This week in Tutorials: Aristotle on Substance and Pericles' Funeral Oration

The philosophers finished Plato last week, and this time we started our tutorials on Aristotle, with a look at Aristotle's metaphysics - specifically, Metaphysics VII 13. The question at hand is, what is there? This is ontology: the science of being, from the Greek οὐσία [ousia]: ‘being, substance, essence’.

To understand what Aristotle means by substance and what is at stake in his theory as presented in the Metaphysics, I put the students into groups to evaluate different conceptions of substance prior to Aristotle.  I provided them with fragments from four different Presocratic philosophers, that I hoped would provide a 'shallow' understanding of each of these philosophers' conception of substance. The philosophers I provided were Thales, Anaximenes, Heraclitus, and Democritus (ft. Leucippus). Some examples:

Thales of Miletus declared that the principle of all things was water. For he says from water come all things and into water do all things decompose.
— Thales (Aëtius p 1.3.1, S 1.10.12)
Anaximenes, son of Eurystratus, of Miletus, was an associate of Anaximander, who says, like him, that the underlying nature is single and boundless, but not indeterminate as he says, but determinate, calling it air. It differs in essence in accordance with its rarity or density. When it is thinned it becomes fire, while when it is condensed it becomes wind, then cloud, when still more condensed, water, then earth, then stones. Everything else comes from these. And he too makes motion everlasting, as a result of which change occurs.
— Anaximenes (Simplicius, Commentary on Aristotle’s Physics, 24.26-25.1)
This world-order, the same of all, no god nor man did create, but it ever was and is and will be: everliving fire, kindling in measures and being quenched in measures.
— Heraclitus (Clement, Miscellanies, 5. 103. 6)
Democritus considers the nature of everlasting things to be tiny substances infinite in number. He posits a distinct place for them which is infinite in size. He calls place by the names the void, not-thing, and the boundless, and each of the substances by the names thing, the compact, and what-is. He believes the substances are so small as to escape our senses. They have all kinds of forms, all kinds of figures, and differences of size.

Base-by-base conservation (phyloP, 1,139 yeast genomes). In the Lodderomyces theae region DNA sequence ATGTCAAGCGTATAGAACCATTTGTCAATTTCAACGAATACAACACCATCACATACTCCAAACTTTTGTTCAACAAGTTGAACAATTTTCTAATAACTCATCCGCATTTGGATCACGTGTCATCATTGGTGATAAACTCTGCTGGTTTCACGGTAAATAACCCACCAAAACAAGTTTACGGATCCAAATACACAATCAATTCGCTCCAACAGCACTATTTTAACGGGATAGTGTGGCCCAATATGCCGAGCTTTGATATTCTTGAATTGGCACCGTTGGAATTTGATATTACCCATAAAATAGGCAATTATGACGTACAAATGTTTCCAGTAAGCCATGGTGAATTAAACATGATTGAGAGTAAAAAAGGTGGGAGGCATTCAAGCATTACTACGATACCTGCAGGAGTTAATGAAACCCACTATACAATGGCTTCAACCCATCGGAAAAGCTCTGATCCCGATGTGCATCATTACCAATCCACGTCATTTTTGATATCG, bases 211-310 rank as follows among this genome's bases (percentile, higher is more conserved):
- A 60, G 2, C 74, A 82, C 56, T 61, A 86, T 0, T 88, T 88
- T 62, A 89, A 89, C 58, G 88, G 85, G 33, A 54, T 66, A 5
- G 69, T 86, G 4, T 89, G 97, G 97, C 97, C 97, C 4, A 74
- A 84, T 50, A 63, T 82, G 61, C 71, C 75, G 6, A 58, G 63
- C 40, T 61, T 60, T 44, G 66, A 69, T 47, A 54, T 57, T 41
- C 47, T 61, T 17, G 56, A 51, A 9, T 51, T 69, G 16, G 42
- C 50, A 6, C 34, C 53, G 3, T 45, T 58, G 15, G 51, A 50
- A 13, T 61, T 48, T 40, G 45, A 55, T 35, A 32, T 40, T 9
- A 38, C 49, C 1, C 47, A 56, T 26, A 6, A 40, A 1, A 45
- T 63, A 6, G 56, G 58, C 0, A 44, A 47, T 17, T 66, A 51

— Democritus (Simplicius, Commentary on Aristotle’s On the Heavens, 294.33-295.22)

The point of the comparison is to show that, generally speaking, previous philosophers attempted to define substance in terms of matter - particular kinds of 'stuff': water, air, fire, or atoms. Aristotle thinks these explanations for what there is are insufficient. He moves beyond a single material explanation for substance, analysing it in terms of 'form' and 'matter'. 'Form' refers to what kind of thing the object of enquiry is; 'matter', that which the object of enquiry is constituted. The composite of these forms individuals, or primary substances. 

Contrasting the Presocratic philosophers on substance with Aristotle on substance helped the students understand the motivation behind the formulation of Aristotle's theory. Taken in isolation, it can be difficult to understand why Aristotle approaches substances and universals the way he does. With the context of the theories of his predecessors, the theory of substance becomes clearer.

Picture1.png

The classicists looked at Pericles' funeral oration from Thucydides 2.34-46, and the controversy around the Athenian acropolis. The funeral oration was delivered at the burial of the fallen Athenians in the first year of the Peloponnesian war. Much of it focuses on the glory and virtue of Athenian democracy and civic life; in this way, Pericles tries to justify the loss of life in its defence. The Parthenon metopes and frieze were constructed as part of Pericles' building programme. Plutarch records the controversy in antiquity around this building programme in Pericles 12.1-2; the complaint is that the funds for it were pillaged from the Delian League:

The people has lost its fair fame and is in ill repute because it has removed the public moneys of the Hellenes from Delos into its own keeping and that seemliest of all excuses which it had to urge against its accusers, to wit, that out of fear of the Barbarians it took the public funds from that sacred isle and was now guarding them in a stronghold, of this Pericles has robbed it. And surely Hellas is insulted with a dire insult and manifestly subjected to tyranny when she sees that, with her own enforced contributions for the war, we are gilding and bedizening our city, which, for all the world like a wanton woman, adds to her wardrobe precious stones and costly statues and temples worth their millions.
— Plutarch, Pericles 12.1-2

Through this comparison of Pericles' funeral oration with the question of the controversy over the Periclean building programme, we explored different perspectives on Periclean Athens, and practiced using different evidence for the ancient world – rhetorical, material, and historical. The key question in the discussion was about the concept of democracy and its representation in Pericles’ speech, as well as the the political context of the construction of the Parthenon and the purpose of its sculptures.

Next time, the philosophers are focussing in on Aristotle's four causes from the Physics. The next tutorial for the classicists is on citizen and non-citizen women in Athens.